Not only is food wastage an utter dissipation of resources, but it is also a grave violation of moral values. The idea that multitudes of people have the moral audacity to dispose of unappetising or excess food while scores of others have to bear with starvation and battle for survival every day is virtually unthinkable.

The alleviation and ultimate resolution of this pressing conundrum requires the commitment of retailers and manufacturers. Since consumers generally shun fruits and vegetables that have damaged appearances, fearing that these might be unappetising as compared to their counterparts, supermarkets could consider selling these goods at lower prices in order to encourage bargain-hunters to purchase them, instead of simply tossing them into the bin. By implementing such a measure, NTUC Fairprice has saved 250 000 kg of food in just a year. Other retailers such as Cold Storage, Giant and Sheng Siong, should follow suit so that more food can share a similar fate. Furthermore, retailers could donate excess food products to charity organisations such as Food from the Heart, so as to ensure that no food goes to waste.

Apart from this, the government should organise a campaign to raise public awareness about food wastage and encourage Singaporeans to do their part in reducing the amount of food being discarded through the dissemination of brochures and the screening of advertisements. School children should also be taught to cherish their food and avoid food wastage as much as possible from a tender age.

Lastly, consumers themselves play an indispensable role in the crusade for the reduction of food wastage, for they are the ones with the power to do so at the grassroots level. Ensuring that one does not purchase excessive food at supermarkets, or over-order at eateries, as well as donating extra edible canned food to charities and other Non-governmental Organisations are but some of the ways in which consumers can play a part in minimising the amount of food being squandered.
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What Our Food Is Really Doing to the Planet, in 15 Jaw-Dropping Images

What Our Food Is Really Doing to the Planet, in 15 Jaw-Dropping Images | Education for Sustainable Development | Scoop.it
When current science news is filled with pictures — incredible, beautiful, literally awesome pictures — of planetary bodies 3 billion miles away, it's easy to forget what's happening on the soil...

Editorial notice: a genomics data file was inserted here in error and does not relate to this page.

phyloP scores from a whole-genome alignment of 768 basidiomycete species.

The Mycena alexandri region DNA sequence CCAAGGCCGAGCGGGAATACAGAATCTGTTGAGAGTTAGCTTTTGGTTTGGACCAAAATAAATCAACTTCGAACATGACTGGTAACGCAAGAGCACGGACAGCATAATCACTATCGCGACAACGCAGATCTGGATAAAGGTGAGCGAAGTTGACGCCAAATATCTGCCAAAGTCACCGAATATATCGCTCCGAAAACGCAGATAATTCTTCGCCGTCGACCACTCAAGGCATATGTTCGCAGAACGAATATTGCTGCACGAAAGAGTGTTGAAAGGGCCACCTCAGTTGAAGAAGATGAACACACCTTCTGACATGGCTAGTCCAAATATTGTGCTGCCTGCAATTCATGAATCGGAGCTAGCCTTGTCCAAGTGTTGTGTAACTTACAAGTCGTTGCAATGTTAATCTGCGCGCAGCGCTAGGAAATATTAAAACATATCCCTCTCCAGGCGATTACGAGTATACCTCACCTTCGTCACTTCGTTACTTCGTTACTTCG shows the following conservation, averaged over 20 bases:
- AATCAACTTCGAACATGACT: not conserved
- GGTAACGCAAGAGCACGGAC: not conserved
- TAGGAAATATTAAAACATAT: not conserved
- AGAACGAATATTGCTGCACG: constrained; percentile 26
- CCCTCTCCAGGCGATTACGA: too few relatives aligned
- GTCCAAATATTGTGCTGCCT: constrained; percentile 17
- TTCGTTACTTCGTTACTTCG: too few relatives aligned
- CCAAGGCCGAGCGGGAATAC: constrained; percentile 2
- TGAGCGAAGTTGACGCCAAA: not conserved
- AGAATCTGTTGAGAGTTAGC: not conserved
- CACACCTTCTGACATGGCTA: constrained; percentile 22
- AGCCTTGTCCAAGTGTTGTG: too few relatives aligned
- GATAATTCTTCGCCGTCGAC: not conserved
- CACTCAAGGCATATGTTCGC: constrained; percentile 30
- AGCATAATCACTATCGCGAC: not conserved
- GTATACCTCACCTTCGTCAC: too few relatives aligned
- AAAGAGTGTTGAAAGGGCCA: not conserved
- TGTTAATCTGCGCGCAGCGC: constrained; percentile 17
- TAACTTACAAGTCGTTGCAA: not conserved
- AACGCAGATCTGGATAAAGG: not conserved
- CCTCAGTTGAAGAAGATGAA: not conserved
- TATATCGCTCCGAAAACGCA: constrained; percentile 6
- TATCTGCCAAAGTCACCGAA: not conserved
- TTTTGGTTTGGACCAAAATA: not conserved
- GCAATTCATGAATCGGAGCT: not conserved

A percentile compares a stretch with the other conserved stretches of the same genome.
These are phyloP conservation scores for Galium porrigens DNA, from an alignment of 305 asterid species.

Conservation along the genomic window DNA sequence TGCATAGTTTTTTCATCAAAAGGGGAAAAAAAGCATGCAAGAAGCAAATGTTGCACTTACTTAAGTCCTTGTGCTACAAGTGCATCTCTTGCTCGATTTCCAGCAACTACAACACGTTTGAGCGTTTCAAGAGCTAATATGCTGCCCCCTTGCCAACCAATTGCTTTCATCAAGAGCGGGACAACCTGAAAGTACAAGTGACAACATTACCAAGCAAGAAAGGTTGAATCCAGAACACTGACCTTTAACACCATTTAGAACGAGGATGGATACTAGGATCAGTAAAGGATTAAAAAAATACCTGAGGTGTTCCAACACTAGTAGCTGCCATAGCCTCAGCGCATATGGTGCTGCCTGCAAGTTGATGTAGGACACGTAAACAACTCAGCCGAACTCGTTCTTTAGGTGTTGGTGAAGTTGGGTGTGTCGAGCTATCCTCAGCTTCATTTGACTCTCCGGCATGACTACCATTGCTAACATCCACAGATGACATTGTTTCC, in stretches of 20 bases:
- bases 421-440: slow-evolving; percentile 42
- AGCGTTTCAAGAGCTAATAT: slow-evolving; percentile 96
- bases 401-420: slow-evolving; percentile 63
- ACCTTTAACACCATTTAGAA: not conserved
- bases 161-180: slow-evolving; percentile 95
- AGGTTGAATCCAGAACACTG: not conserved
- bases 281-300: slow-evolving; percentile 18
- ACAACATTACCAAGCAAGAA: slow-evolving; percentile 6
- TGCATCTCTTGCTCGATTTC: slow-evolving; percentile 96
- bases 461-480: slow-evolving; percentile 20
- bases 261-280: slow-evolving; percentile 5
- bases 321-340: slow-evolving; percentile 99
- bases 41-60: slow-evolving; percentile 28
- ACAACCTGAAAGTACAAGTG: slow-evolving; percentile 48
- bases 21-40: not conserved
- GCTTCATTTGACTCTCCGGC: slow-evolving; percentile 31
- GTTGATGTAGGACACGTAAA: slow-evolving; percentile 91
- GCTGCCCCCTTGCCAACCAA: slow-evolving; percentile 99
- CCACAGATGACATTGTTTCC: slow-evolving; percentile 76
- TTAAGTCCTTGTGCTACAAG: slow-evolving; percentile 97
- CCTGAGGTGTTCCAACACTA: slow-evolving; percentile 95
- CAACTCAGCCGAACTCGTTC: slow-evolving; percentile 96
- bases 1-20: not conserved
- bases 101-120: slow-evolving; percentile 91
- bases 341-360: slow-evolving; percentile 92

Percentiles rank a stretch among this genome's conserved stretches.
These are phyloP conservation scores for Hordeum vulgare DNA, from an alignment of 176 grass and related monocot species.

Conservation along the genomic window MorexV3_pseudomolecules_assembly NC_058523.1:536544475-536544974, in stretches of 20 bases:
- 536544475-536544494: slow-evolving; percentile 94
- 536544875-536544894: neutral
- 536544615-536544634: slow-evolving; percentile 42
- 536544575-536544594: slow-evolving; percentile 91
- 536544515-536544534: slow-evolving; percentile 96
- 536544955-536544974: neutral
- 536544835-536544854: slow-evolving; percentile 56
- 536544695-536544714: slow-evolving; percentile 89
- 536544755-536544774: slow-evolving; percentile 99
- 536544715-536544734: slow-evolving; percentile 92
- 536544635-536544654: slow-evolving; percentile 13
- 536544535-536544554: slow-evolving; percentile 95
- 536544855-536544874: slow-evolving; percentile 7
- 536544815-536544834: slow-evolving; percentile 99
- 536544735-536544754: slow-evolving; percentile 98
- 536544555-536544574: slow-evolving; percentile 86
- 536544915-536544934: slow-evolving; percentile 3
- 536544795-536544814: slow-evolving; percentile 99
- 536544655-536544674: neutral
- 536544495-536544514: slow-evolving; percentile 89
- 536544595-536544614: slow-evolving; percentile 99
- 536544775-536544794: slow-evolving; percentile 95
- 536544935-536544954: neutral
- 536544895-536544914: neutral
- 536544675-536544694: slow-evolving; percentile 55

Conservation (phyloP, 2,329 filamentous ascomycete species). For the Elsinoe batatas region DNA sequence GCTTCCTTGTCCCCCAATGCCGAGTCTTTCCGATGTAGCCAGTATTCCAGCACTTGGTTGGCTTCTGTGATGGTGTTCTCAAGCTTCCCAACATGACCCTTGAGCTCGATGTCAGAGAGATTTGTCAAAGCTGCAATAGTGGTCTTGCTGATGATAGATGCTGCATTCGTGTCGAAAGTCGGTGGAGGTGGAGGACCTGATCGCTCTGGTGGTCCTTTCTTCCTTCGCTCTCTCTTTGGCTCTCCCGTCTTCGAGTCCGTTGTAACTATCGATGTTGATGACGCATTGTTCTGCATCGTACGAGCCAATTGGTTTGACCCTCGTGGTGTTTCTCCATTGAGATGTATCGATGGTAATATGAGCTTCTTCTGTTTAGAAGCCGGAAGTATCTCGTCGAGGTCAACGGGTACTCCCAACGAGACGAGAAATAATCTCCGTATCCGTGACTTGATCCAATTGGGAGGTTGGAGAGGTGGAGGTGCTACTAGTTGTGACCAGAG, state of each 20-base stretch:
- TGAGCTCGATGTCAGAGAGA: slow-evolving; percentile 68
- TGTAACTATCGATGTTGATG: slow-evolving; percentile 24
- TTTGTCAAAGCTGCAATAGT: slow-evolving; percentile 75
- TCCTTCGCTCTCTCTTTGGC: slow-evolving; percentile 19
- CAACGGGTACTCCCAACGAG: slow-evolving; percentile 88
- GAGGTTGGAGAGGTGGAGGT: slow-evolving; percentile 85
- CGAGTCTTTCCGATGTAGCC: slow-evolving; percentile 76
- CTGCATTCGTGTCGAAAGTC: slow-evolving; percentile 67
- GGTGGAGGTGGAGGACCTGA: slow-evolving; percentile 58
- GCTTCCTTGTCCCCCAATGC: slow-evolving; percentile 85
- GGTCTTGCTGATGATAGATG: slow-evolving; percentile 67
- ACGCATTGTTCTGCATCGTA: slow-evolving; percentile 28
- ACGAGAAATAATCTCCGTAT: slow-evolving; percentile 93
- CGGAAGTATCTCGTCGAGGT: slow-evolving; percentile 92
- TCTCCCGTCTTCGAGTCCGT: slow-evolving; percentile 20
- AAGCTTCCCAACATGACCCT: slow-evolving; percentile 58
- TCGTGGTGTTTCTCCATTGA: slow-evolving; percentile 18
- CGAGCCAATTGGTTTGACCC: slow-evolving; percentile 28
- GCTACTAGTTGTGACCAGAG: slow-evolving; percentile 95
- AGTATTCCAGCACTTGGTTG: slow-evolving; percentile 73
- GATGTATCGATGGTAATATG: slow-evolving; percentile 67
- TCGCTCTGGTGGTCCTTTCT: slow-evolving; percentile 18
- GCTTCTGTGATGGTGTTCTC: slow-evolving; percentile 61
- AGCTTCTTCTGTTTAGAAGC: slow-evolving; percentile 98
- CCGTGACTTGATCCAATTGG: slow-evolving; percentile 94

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11 tips to cut your food waste

11 tips to cut your food waste | Education for Sustainable Development | Scoop.it
The festive season is just around the corner and for the next few weeks many of us will be planning a gathering or two. There are Christmas dinners, summer barbeques and New Years parties and with ...
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Engineering Nature: How Improved Photosynthesis Could Feed the World

Engineering Nature: How Improved Photosynthesis Could Feed the World | Education for Sustainable Development | Scoop.it
In terms of plants, the concept of genetically modified organisms (GMOs) often refers to the insertion of genetic information from one species of plant to another so that the recipient plant gains a desirable trait. This process has been used extensively to improve crop yields. For example, one type of rice has been made waterproof so that yields aren’t affected by heavy floods from typhoons.

Via THE *OFFICIAL ANDREASCY*
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Meet the Farm That Grows Plants with Zero Sunlight, Soil, Pesticides, or Water

Meet the Farm That Grows Plants with Zero Sunlight, Soil, Pesticides, or Water | Education for Sustainable Development | Scoop.it
With the goal of providing locally sourced food to communities and battling world hunger, AeroFarms will be producing two million pounds of leafy greens a year, all without the use of soil, pesticides, or sunlight,
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ActionAid: Food Used to Fuel Cars in G8 Nations Would Feed 441 ...

ActionAid: Food Used to Fuel Cars in G8 Nations Would Feed 441 ... | Education for Sustainable Development | Scoop.it
Meanwhile a group of UN experts on food and agriculture has concluded that “the rise in prices largely reflects the difficulty that supply has had in keeping up with demand, and because the rise in biofuels has greatly ...
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Sonja Sharp's curator insight, May 10, 2013 3:35 AM

An ongoing issue...is the adoption to greener practices in the G8 countries not happening????? So much for practices and policies, such as the Kyoto Protocol????!

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Food needs 'climate-smart' change

Food needs 'climate-smart' change | Education for Sustainable Development | Scoop.it
Major changes are needed in agriculture and food consumption around the world if future generations are to be adequately fed, a major report warns.

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Population Explosion | The Concord Consortium

Population Explosion | The Concord Consortium | Education for Sustainable Development | Scoop.it
You will use a computer model to study how populations stay in balance with their environment and respond to various factors such as food supply and predators. You will observe population explosions.